*** Decision Day: After nearly $1 billion spent on TV ads, a wild GOP primary season, 20 primary debates and four general-election ones, endless campaign stops to the battleground states, and a hurricane on the final full week, the 2012 presidential election comes to an end today. Or at least we think it will. And tonight will help answer so many of the questions we’ve posed over the past two years: Can an incumbent president win when the unemployment rate is just below 8%? Or is an incumbent who doesn’t face a primary challenge tough to beat? Did Mitt Romney’s opposition to the auto bailout prove fatal to his chances, especially in Ohio? Or was his overall economic messaging successful? Did the Super PACs -- including the $53 million Sheldon Adelson donated -- move the needle? What segment of the electorate proved more decisive, white voters or Latinos? Was there a significant gender gap? Were the polls right? And given that both candidates have thrived when their backs have been against the wall, which man will ultimately prevail? We’ll find out tonight.
The Daily Rundown's Chuck Todd previews the final hours before the polls close in the 2012 election.
*** How to watch tonight: With several battleground states having poll-closing times at 8:00 pm ET or earlier (Virginia, North Carolina, Ohio, Florida, New Hampshire, Pennsylvania), we’re going to know a lot about how the race is breaking fairly early in the evening. How long does it take to call North Carolina (a state Romney probably wants to put away early) and Pennsylvania (ditto Obama)? Will Florida and Virginia take hours to call? (Remember, no state better matched the 2008 popular than Virginia did four years ago.) Here are all the final poll closing times in ET (NBC News will not call a race until all polls have closed in that state):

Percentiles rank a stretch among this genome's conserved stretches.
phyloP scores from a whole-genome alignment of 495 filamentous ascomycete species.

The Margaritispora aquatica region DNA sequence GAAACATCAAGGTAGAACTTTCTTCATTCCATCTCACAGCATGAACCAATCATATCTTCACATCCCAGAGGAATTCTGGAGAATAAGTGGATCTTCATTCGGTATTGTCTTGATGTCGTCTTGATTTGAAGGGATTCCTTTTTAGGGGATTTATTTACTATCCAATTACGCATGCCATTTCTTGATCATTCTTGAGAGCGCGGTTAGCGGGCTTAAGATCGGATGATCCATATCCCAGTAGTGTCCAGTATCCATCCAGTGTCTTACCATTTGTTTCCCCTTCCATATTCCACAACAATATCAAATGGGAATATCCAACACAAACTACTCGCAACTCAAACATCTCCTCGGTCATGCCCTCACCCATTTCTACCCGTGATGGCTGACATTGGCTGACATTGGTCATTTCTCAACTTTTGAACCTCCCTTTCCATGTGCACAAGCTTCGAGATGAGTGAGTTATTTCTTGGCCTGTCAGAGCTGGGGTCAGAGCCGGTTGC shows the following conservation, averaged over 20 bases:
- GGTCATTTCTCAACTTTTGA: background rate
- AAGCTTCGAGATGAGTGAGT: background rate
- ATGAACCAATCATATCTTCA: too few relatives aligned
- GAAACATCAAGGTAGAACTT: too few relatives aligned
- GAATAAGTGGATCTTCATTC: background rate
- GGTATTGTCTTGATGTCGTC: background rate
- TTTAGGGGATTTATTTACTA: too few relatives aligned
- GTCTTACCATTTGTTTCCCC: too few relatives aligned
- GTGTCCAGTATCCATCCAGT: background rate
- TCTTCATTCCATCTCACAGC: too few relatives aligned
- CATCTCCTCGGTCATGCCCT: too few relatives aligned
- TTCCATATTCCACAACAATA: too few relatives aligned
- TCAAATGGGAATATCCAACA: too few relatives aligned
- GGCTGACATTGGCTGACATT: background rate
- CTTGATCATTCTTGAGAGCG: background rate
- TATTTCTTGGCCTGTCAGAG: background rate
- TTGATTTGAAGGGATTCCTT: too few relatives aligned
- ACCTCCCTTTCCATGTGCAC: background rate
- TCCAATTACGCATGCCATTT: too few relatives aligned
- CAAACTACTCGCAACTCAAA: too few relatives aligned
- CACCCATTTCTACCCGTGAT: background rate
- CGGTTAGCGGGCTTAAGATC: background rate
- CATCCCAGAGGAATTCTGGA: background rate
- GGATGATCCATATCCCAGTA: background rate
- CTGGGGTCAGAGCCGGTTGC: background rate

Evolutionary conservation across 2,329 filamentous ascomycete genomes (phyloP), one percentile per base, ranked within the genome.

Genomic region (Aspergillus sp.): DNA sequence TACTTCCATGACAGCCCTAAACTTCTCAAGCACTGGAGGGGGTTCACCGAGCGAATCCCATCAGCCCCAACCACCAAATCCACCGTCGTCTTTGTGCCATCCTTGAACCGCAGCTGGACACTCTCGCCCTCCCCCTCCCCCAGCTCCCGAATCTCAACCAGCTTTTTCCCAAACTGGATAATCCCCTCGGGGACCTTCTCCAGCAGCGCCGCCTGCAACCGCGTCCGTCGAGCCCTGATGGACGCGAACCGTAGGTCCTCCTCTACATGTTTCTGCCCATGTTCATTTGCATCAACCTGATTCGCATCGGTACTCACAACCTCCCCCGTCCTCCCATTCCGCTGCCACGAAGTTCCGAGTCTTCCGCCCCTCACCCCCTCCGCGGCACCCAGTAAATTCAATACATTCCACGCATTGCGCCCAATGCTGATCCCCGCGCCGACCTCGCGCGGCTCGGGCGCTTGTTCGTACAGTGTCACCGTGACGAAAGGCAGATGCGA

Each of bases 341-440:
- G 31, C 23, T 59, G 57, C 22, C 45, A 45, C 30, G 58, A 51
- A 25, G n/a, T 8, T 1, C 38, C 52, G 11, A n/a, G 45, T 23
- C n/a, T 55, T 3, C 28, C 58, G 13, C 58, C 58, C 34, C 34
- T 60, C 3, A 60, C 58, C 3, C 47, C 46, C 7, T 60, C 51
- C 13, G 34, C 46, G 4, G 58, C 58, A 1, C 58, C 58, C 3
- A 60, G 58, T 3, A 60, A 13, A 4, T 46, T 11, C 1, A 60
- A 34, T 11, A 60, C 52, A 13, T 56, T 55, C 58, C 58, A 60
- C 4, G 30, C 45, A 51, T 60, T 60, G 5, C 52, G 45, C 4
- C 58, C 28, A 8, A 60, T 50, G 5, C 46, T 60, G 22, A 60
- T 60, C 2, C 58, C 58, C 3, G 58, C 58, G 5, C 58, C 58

7:00 pm: GA, IN, KY, SC, VT, VA
7:30 pm: NC, OH, WV
8:00 pm: AL, CT, DE, DC, FL, IL, ME, MD, MA, MS, MO, NH, NJ, OK, PA, RI, TN
8:30 pm: AR
9:00 pm: AZ, CO, KS, LA, MI, MN, NE, NM, NY, ND, SD, TX, WI, WY
10:00 pm: IA, MT, NV, UT
11:00 pm: CA, HI, ID, OR, WA
1:00 am: AK
NBC's Mark Murray reporting from New York highlights the questions that today's election has the possibility to answer.
*** What’s at stake: This year’s elections might not have the same huge rallies of four years ago. Or the unbridled energy and enthusiasm. Or even Sarah Palin. But it could very well be a more consequential election -- with so much at stake. The winner of the presidential contest between Obama and Romney could determine the fate of the Bush tax cuts. The outcome also could decide the future of entitlement programs like Medicare and Medicaid. And the race could impact the implementation of the 2010 federal health-care law. What’s more, the winner could potentially fill as many as two or three Supreme Court vacancies -- with Ruth Bader Ginsburg at age 79, Anthony Kennedy and Antonin Scalia at 76, and Stephen Breyer at 74 -- which could change the court’s political composition for decades. Furthermore, whichever party wins the presidential contest will likely hold the upper hand in the “fiscal cliff” negotiations, which will begin immediately after the ballots are counted. And speaking of that last point, it raised our eyebrows that House Speaker John Boehner’s office last night released this quote from Boehner in a Politico piece: “We’re not raising taxes on small-business people,” he said. “Ernst and Young has made this clear: It’s going to cost our economy 700,000 jobs. Why in the world would we want to do that?” Would Boehner’s office have released this hours before the end of the campaign if it was confident Romney was going to win? Remember what state Boehner is from: Ohio.